To save money and ensure we had enough rounds of our test ammos on hand without having to buy identical lots of ammo, we mainly shot handloads for much of the test program, including the Oregon Trail 230-grain RNL bullet with enough TiteGroup powder for 830 fps. We also used Winchester USA 230-grain ball ammunition in the 45 ACP. In the 40-caliber Glock, we used Winchester 180-grain SXT, and in the 9mm High Power with XS sights, we used Winchester 115-grain FMJs for close-range work and Winchester 147-grain SXTs at longer range.
Sights: Bright/Dim Light Conditions
Before we get to specific comparisons below, we should first get to a few general questions about sight types that many shooters have: Do night sights work in bright light? Are tritium night sights good for all-round use? Is glare a problem on stainless sights?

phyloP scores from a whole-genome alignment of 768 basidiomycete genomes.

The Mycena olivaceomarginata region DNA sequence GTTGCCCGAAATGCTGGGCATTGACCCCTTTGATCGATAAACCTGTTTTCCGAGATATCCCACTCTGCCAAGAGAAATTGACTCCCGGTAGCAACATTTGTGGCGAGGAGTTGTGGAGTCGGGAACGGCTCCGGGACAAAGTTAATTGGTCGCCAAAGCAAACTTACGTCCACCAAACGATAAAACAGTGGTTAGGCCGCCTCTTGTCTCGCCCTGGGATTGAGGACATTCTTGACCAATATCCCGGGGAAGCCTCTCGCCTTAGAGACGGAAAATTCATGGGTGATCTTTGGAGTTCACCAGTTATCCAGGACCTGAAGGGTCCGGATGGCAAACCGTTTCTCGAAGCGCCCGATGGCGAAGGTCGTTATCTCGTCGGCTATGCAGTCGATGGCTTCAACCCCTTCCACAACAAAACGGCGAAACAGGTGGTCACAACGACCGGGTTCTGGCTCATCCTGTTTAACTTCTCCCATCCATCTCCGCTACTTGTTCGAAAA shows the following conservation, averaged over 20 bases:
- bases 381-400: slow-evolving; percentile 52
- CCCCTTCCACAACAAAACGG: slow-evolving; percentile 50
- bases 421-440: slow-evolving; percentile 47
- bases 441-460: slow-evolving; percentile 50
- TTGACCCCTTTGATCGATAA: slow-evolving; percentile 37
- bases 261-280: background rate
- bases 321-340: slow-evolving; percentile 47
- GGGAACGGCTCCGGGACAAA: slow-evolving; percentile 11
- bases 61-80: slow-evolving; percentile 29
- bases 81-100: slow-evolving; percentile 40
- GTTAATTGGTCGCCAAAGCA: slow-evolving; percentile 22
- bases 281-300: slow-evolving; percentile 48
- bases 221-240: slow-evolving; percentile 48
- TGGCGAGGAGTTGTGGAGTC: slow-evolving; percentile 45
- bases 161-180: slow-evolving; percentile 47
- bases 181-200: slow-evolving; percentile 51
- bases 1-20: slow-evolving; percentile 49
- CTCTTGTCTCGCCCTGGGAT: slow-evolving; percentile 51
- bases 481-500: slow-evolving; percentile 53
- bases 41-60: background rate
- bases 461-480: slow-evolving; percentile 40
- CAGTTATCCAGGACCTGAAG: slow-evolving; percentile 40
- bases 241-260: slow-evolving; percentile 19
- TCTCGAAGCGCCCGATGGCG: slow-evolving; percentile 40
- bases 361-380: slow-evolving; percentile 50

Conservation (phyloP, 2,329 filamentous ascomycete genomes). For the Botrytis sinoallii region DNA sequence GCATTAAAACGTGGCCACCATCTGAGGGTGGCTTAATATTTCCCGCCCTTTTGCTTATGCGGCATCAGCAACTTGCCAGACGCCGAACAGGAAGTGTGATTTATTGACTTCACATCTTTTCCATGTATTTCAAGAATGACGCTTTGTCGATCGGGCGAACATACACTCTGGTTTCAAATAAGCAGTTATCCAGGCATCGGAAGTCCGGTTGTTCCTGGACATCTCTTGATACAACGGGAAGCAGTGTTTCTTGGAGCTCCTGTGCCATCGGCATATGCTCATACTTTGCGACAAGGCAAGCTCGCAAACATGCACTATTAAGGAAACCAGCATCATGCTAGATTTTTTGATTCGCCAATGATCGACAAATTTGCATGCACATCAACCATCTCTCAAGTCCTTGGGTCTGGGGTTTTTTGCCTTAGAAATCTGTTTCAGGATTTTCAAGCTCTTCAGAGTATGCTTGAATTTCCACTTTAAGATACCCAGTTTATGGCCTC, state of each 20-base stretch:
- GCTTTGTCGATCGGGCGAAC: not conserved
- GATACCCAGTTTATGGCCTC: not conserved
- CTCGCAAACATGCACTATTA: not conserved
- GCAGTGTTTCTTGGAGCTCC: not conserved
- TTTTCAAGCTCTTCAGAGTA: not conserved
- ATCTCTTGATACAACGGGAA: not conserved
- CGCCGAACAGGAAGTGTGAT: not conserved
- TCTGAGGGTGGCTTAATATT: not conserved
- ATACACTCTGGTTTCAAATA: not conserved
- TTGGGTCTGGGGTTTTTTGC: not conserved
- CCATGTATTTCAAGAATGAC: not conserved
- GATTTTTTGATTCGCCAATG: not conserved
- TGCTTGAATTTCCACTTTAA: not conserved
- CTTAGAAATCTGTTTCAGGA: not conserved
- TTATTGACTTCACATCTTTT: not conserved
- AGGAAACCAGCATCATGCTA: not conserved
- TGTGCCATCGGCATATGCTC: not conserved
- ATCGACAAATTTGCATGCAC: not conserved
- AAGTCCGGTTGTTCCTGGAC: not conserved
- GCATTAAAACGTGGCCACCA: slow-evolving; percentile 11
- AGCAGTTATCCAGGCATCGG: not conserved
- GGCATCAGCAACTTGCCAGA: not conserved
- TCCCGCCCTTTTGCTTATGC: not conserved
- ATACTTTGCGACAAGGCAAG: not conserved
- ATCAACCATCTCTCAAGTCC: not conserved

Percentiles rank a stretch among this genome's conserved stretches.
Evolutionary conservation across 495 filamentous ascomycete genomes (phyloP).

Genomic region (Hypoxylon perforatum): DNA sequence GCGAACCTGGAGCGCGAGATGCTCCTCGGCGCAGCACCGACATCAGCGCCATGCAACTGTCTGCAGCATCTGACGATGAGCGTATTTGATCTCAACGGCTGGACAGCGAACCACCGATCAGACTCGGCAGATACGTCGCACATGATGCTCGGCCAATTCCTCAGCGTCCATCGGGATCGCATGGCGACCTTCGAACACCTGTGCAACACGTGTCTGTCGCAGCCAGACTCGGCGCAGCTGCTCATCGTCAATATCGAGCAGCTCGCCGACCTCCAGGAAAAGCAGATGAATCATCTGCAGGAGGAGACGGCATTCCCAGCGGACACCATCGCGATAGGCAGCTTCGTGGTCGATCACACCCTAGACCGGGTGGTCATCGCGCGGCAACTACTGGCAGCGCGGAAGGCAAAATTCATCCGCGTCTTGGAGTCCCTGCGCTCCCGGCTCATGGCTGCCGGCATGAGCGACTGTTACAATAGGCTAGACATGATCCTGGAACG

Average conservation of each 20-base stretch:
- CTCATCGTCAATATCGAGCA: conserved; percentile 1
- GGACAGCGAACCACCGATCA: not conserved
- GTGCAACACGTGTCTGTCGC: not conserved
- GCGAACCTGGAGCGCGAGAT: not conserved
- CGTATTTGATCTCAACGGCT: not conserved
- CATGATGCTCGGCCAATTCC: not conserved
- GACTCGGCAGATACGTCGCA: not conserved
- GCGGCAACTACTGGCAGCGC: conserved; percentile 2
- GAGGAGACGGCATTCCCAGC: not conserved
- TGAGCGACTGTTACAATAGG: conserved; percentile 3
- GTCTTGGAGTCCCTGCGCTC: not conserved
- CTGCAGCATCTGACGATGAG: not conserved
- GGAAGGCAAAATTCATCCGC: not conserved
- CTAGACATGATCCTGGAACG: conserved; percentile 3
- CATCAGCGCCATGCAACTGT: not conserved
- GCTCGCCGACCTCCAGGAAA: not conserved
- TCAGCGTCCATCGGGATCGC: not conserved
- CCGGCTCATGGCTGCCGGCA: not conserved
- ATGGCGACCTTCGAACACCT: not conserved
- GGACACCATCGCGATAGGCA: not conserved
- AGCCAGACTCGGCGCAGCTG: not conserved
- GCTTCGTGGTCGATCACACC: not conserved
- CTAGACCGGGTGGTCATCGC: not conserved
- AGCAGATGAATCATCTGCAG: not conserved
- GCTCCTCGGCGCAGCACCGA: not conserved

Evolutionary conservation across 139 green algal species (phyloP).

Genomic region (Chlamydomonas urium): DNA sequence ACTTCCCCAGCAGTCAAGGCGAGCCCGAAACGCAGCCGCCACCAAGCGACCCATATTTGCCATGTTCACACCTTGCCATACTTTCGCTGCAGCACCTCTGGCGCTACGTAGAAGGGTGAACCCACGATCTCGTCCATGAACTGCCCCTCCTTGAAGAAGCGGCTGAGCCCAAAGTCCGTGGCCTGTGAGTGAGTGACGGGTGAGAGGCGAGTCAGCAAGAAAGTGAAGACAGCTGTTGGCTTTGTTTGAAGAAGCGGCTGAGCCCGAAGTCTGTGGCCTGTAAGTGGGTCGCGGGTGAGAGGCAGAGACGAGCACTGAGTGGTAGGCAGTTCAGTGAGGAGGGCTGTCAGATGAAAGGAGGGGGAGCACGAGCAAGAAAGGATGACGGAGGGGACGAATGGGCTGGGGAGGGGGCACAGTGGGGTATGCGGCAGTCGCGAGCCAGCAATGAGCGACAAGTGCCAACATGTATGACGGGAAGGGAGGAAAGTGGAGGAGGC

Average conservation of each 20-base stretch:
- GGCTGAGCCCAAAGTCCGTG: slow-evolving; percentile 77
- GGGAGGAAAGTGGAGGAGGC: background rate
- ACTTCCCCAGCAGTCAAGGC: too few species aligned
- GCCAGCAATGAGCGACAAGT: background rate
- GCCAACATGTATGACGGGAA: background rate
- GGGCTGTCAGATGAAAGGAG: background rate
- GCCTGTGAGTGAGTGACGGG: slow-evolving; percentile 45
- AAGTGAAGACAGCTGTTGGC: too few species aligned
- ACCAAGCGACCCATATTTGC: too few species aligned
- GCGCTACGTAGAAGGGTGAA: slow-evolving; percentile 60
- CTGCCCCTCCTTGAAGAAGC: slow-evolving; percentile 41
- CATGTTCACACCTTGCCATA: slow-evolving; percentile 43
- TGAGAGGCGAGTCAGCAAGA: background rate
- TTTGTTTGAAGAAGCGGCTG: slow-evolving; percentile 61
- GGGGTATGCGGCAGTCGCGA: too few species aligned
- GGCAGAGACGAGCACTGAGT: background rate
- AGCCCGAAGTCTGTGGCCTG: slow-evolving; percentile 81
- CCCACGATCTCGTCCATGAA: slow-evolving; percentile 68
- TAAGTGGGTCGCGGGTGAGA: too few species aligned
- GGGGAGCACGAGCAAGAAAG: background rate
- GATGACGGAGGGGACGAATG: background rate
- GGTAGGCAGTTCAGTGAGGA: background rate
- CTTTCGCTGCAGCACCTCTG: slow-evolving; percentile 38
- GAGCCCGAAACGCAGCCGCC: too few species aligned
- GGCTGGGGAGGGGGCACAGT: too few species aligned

It is difficult but not impossible to find a range at which it is possible to test night sights. We were able to test the configurations and to confirm or defy myths concerning night sights. During the night-firing tests of 45s, we found we needed a low-blast round and chose Fiocchi 230-grain ball. There was little flash, primarily an orange glow. We used PMC 180-grain Starfire in a 40-caliber pistol. The flash was considerable and would have been a problem in more extensive testing. 9mm PMC ball gave similar flash in the 9mm pistol used during the night-firing test. Thats OK for practice but not for fighting. We also used Winchester USA 38 Super with good results.
We looked at tritium three dot, fiber-optic front, white three dot, and gold bead front sights. We used Novak-brand sights for the majority of these tests, and also included the Wilson Combat night sight.